And what about their set? The play all of the new album plus at least one newer track. Kuri's fuzz bursts meld perfectly with Wata's screaming acid leads, and the rhythm section is tighter than a nun's clenched sphincter. Between the songs the quartet uses sublime Eno-esque minimal interludes to help make it all go down a little easier, and through it all Boris manages that delicate trick of being able to make everything louder and heavier just when you think they've finally topped out.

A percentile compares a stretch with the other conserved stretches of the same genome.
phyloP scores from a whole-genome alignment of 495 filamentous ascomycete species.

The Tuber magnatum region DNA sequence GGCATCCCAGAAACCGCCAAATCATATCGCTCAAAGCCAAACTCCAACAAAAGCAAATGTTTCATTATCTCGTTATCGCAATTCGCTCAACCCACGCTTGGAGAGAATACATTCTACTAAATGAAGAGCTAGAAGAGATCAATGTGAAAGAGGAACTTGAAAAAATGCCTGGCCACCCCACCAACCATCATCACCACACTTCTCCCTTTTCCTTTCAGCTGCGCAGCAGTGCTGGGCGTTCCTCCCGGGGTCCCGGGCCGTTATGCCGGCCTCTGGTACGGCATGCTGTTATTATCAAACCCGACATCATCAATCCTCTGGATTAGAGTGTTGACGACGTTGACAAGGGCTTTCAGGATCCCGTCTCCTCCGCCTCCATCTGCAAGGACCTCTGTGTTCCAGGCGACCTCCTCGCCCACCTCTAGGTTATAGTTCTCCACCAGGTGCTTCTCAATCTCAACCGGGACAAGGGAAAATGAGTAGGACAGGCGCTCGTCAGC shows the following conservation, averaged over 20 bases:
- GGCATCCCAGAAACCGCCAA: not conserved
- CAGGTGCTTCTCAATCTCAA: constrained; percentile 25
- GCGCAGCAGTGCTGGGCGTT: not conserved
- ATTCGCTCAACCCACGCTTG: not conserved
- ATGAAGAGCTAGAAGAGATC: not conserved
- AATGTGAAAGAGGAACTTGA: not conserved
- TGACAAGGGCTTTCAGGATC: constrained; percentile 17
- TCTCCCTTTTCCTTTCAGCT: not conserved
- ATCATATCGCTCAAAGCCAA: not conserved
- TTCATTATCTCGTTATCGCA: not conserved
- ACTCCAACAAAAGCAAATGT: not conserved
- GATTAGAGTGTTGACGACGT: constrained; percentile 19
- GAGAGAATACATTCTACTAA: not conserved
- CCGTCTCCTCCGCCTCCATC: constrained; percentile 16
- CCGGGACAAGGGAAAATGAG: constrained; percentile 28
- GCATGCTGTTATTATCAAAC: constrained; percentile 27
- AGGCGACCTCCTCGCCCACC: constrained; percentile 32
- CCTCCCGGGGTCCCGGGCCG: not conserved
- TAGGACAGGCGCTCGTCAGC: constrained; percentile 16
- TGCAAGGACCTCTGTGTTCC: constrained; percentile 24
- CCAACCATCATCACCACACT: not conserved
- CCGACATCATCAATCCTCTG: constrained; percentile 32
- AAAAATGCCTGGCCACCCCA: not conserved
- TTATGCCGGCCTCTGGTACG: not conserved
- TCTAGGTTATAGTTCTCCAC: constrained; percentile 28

Footnote on the subject of marketability: Southern Lord has a curious habit of dressing up its American releases of foreign albums a bit strangely. The original Japanese cover of an orange heart flanked in yellow becomes a bizarre image of an aircraft flying over what looks like urban rubble in the American version. The Japanese release features a few more electronic effects, and a couple of the song titles are different. For instance: The shoegaze stomper "Next Saturn" (from the Japanese release) becomes "My Neighbor Satan" for us Americans, and "Shoot" becomes "Laser Beam." The differences don't stop there. The original Japanese mix of "Shoot" emphasizes is a freaky stripped down minimal pulse which comes off as an ode to (American) electro noise pioneers, Suicide, yet the American version is a much more straight forward fuzz punk stomper that's simply less interesting. If anything, the Japanese version should be called "Laser Beam." I suppose this more typically rock sound could be to appeal to the typical lug-head Southern Lord buyer, or maybe Boris and the Sunno))) boys just like to tinker with shit in their sonic laboratory simply to fuck with minds. Maybe it's a bit of all the above. Makes no diff to this freak. In the end I dig both mixes just fine, and the schizophrenic tendencies fall firmly in line with past Boris sonic adventures. Here's to keeping them (and me) guessing.